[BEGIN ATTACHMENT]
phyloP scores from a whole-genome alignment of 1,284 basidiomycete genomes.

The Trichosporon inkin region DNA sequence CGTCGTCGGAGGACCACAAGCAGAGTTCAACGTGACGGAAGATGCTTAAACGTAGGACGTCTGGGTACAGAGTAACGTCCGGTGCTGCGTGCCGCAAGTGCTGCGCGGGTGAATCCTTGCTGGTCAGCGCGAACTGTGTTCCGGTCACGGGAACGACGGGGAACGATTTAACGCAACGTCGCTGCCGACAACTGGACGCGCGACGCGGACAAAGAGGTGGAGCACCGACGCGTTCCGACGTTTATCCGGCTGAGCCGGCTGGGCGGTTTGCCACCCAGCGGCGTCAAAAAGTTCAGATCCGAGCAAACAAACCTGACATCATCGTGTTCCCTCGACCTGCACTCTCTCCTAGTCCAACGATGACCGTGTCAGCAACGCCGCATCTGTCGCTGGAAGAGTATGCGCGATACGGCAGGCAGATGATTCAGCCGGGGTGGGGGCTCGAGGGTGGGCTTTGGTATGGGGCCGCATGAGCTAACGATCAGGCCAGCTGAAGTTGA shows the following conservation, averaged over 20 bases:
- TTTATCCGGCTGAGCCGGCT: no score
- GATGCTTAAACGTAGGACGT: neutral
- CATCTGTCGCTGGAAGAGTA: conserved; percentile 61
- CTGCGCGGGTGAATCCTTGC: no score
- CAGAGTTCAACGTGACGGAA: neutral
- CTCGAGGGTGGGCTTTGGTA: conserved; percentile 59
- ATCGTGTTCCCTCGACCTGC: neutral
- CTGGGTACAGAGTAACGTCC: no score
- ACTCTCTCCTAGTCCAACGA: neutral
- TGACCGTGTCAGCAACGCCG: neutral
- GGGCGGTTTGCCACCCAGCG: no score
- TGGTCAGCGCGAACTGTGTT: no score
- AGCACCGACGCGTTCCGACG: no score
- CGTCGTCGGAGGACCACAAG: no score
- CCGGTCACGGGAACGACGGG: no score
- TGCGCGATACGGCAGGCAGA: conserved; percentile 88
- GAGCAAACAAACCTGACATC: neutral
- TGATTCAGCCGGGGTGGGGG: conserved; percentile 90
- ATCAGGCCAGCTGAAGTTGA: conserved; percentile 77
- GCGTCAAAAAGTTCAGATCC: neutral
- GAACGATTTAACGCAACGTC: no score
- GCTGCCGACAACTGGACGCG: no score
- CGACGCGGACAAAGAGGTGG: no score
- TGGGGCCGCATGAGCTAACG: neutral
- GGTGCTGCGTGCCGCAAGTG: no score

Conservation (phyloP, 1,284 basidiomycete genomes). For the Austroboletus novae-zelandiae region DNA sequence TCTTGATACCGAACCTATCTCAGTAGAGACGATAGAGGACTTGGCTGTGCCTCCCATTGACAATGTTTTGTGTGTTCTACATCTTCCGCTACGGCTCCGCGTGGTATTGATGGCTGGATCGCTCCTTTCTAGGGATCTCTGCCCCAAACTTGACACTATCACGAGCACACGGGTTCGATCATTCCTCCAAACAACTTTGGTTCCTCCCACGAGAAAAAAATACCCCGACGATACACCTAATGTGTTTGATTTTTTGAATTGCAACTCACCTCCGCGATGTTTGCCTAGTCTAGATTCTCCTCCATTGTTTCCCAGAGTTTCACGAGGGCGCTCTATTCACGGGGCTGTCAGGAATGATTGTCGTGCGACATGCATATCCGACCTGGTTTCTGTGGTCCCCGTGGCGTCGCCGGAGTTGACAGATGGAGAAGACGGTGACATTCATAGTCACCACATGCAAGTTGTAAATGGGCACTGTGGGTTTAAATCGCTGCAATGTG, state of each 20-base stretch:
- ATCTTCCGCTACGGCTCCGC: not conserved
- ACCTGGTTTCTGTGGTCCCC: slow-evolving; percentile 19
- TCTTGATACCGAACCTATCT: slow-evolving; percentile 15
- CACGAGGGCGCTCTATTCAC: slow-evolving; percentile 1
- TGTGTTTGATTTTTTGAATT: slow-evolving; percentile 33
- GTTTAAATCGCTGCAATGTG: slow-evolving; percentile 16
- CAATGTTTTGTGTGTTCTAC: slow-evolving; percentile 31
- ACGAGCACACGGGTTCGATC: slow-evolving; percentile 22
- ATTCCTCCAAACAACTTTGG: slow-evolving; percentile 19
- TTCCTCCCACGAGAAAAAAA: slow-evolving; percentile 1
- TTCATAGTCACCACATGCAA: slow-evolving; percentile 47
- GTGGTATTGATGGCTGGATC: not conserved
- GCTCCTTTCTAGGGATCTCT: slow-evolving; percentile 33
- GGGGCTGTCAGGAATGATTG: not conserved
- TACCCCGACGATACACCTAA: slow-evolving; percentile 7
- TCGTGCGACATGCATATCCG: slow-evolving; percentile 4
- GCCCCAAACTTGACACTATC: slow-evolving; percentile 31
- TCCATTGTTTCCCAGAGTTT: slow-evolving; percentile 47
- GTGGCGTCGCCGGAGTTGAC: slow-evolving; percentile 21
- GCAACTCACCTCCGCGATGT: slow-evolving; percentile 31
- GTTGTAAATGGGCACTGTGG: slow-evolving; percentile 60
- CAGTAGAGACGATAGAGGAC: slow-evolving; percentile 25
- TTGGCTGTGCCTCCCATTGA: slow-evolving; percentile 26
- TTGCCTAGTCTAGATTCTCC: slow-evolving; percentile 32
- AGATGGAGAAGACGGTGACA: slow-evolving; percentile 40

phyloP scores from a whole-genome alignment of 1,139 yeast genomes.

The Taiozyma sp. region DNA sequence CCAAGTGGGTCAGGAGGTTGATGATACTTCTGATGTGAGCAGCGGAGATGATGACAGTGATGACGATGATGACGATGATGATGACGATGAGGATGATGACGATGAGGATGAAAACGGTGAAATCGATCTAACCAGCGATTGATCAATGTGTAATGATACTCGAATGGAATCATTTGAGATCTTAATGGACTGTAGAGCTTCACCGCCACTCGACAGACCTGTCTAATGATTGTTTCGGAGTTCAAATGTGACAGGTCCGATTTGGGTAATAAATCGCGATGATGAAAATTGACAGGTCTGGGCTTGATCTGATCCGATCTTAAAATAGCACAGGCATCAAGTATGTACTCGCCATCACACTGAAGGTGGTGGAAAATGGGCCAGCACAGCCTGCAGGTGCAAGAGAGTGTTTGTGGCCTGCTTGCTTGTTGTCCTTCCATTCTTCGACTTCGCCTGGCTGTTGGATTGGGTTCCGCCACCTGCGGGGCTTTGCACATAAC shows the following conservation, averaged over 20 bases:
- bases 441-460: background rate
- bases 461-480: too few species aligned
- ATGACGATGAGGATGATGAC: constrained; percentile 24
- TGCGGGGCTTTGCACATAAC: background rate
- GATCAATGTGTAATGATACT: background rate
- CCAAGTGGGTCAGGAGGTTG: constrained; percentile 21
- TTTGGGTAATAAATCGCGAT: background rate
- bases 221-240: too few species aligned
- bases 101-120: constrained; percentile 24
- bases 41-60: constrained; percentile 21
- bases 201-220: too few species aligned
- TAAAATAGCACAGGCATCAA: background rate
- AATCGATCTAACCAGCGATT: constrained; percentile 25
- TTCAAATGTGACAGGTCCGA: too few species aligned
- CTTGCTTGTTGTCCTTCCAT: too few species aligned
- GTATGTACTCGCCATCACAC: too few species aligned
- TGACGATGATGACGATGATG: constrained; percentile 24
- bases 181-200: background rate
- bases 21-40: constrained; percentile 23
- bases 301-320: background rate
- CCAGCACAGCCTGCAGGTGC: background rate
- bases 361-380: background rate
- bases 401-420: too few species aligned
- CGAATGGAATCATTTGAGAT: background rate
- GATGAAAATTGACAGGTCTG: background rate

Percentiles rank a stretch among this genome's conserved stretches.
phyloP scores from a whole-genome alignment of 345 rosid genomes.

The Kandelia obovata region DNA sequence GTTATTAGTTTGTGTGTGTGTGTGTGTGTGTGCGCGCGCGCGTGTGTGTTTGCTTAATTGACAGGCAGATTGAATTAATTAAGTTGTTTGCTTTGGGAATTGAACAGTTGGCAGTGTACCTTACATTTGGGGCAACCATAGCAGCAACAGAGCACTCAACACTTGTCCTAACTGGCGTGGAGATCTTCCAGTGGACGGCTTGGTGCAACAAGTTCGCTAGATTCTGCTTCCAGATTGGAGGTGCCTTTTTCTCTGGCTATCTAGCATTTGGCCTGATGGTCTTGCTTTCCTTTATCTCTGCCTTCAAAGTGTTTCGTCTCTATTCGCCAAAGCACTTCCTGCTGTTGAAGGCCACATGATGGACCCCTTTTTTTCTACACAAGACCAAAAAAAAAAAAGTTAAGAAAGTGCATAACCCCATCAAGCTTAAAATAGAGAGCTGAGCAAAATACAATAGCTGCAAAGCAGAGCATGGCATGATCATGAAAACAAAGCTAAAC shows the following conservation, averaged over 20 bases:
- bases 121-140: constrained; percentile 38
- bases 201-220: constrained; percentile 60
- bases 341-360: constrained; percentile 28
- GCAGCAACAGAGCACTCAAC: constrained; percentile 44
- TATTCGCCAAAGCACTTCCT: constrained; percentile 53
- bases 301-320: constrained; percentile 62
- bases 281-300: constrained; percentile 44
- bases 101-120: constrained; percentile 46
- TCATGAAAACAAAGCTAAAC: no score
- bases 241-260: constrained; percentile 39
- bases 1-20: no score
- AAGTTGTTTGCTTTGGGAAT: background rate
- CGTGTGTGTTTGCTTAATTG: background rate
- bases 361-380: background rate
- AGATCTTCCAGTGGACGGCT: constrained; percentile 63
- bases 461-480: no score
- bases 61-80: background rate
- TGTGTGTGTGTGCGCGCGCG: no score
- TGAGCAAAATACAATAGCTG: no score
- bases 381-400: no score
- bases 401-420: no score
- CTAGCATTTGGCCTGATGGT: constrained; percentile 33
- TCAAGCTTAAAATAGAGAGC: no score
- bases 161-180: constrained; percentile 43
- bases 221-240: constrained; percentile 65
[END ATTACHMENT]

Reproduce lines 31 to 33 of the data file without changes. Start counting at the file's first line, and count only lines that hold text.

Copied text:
- TCTTGATACCGAACCTATCT: slow-evolving; percentile 15
- CACGAGGGCGCTCTATTCAC: slow-evolving; percentile 1
- TGTGTTTGATTTTTTGAATT: slow-evolving; percentile 33